The Aftermath of Covid-19
Death is not the only bad outcome for those who contract Covid-19.
Although there is a tendency to focus on the daily total number of new cases and the number of deaths, these figures do not paint the entire picture.
There are many other consequences of the pandemic that are not made readily apparent by the daily statistics.
One example is the impact of hospitals filled up with Covid-19 cases on the management and outcome of other diseases.
Each occupied bed displaces another case, just as each case reviewed by a doctor takes away time from another case.
This has implications on the manner and timing in which other conditions are diagnosed and treated.
Although the vast majority of patients infected with the SARS-CoV-2 virus remain thankfully asymptomatic (with no symptoms), those who do develop symptoms and survive do not always get away scot-free.
The level of severity and risk of complications from Covid-19 are higher in the elderly and those with concurrent illnesses such as diabetes, kidney disease, heart failure, cancer and obesity.
Symptoms related to Covid-19 manifest in different ways, and how long they last differs between individuals.
These do not always correlate with the level of severity or presence of complications.
Prolonged symptoms that persist beyond 12 weeks from the start of the disease are part of the so-called long Covid syndrome, which is more common among those with complicated or severe illness.
They can be classified into a number of subgroups:
- Symptoms include breathlessness, coughing and the need for supplemental oxygen.
- These symptoms and the impact on quality of life are higher in those who have significant damage to the lung tissue, especially scarring of the lungs (fibrosis), whether from Covid-19 or other lung diseases.
2. Mental health
- Symptoms include anxiety, depression, sleep disturbances, post-traumatic stress disorder, headaches, and a disturbance or slowing down cognitive function (also known as “brain fog”).
- Symptoms include palpitations and chest pain.
4. Blood clots
- This can include fatigue, muscle ache, generalised weakness, joint ache and/or hair loss.
Studies from China, the United States and Europe have shown that the most common symptoms are breathlessness, fatigue and anxiety/depression.
A study in Italy found that 87.4% of patients discharged from hospital who recovered from Covid-19 still had symptoms at day 60.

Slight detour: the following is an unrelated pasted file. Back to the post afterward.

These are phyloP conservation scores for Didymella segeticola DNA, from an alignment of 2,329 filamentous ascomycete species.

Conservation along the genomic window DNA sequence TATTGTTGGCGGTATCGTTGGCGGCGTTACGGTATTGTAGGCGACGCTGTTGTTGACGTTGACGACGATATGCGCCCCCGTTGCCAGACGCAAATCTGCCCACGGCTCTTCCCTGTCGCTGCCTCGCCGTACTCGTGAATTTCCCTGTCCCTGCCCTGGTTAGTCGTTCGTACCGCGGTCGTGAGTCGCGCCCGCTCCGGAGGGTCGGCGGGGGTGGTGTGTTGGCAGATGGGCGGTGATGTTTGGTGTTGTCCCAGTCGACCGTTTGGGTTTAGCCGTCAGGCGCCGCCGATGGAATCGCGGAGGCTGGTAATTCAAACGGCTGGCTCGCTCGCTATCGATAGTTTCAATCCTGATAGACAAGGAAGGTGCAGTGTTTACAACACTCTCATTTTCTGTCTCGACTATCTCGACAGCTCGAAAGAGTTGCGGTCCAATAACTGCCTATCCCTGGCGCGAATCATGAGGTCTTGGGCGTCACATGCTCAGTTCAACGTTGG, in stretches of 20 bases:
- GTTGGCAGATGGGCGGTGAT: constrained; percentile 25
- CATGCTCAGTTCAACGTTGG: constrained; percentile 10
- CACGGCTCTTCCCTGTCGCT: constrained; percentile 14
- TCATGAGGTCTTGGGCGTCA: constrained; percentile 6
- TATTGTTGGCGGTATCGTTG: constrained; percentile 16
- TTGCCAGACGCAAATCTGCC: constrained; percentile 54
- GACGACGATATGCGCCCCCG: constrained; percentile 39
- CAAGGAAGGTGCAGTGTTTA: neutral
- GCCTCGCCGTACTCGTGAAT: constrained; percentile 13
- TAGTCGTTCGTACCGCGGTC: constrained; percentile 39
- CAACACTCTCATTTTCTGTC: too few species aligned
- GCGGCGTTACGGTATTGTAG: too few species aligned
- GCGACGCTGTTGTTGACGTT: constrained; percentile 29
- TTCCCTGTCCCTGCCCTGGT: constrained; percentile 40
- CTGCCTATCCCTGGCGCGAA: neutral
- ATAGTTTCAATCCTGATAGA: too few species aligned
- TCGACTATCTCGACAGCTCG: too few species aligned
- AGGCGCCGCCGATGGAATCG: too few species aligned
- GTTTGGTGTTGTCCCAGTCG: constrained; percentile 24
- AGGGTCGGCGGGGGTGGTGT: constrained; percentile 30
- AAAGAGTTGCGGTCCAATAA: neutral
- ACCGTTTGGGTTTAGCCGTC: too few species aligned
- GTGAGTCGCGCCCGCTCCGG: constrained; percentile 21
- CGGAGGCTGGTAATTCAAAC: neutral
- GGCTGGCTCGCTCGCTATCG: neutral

More than half complained of fatigue, approximately 40% had breathlessness, and 44.1% felt that they had a decline in their quality of life.
A study published in the latest edition of the journal The Lancet Psychiatry found that one in three Covid-19 survivors was diagnosed with a neurological or psychiatric ailment within six months of infection with the SARS-CoV-2 virus.
The study, which looked at 230,000 patient health records, identified the most common mental health conditions as anxiety disorders, mood disorders (such as depression), substance misuse disorders and insomnia.
The neurological conditions included diagnoses such as strokes and dementia.
As these long Covid symptoms present themselves in a variety of ways, it is only logical that long-term care is handled by a multidisciplinary team that not only assesses and manages the physical aspects of rehabilitation, but also the mental health aspects.
Besides doctors, there is a need to rope in psychiatrists, psychologists, physiotherapists and occupational therapists.
Nutritional and rehabilitation needs must also be taken into account and appropriate intervention introduced early.
All long-term Covid-19 follow-up studies have noted significant declines in quality of life and function.
Severe Covid-19 can cause muscle wasting and feeding difficulties, which, when combined with malnutrition, can worsen both physical and psychological outcomes.
Globally, there are increasing numbers of patient advocacy and support groups.
Many of these are on social media platforms such as Facebook.
They provide a space for patients to share their struggles, which may prove to be cathartic.
For some, it is an avenue to learn from the experiences of others and to be more aware of the stories behind the numbers.
Healthcare workers need to remind themselves that care does not conclude at discharge.
From a management perspective, we must proactively identify those at higher risk of long-term complications and screen for the conditions listed above, especially mental health.
These can be done in person or with increasingly available telemedicine tools.
As we see the number of active cases go up, it is inevitable that we will have more patients with long Covid syndrome.
Policymakers will need to provide the necessary funding as services will need to be rejigged in anticipation of increasing needs.
The public has a more important role: we are at the front lines of this war and many of us need to be less nonchalant about the risk of getting infected with the SARS-CoV-2 virus.
The more cases there are, the more complications there will be.
It is imperative that we continue to adhere to the standard operating procedures in place, especially the use of face masks, physical distancing, and avoiding closed, crowded and poorly ventilated areas.
Last but not least, we must take advantage of the blessing that we have in the form of Covid-19 vaccines.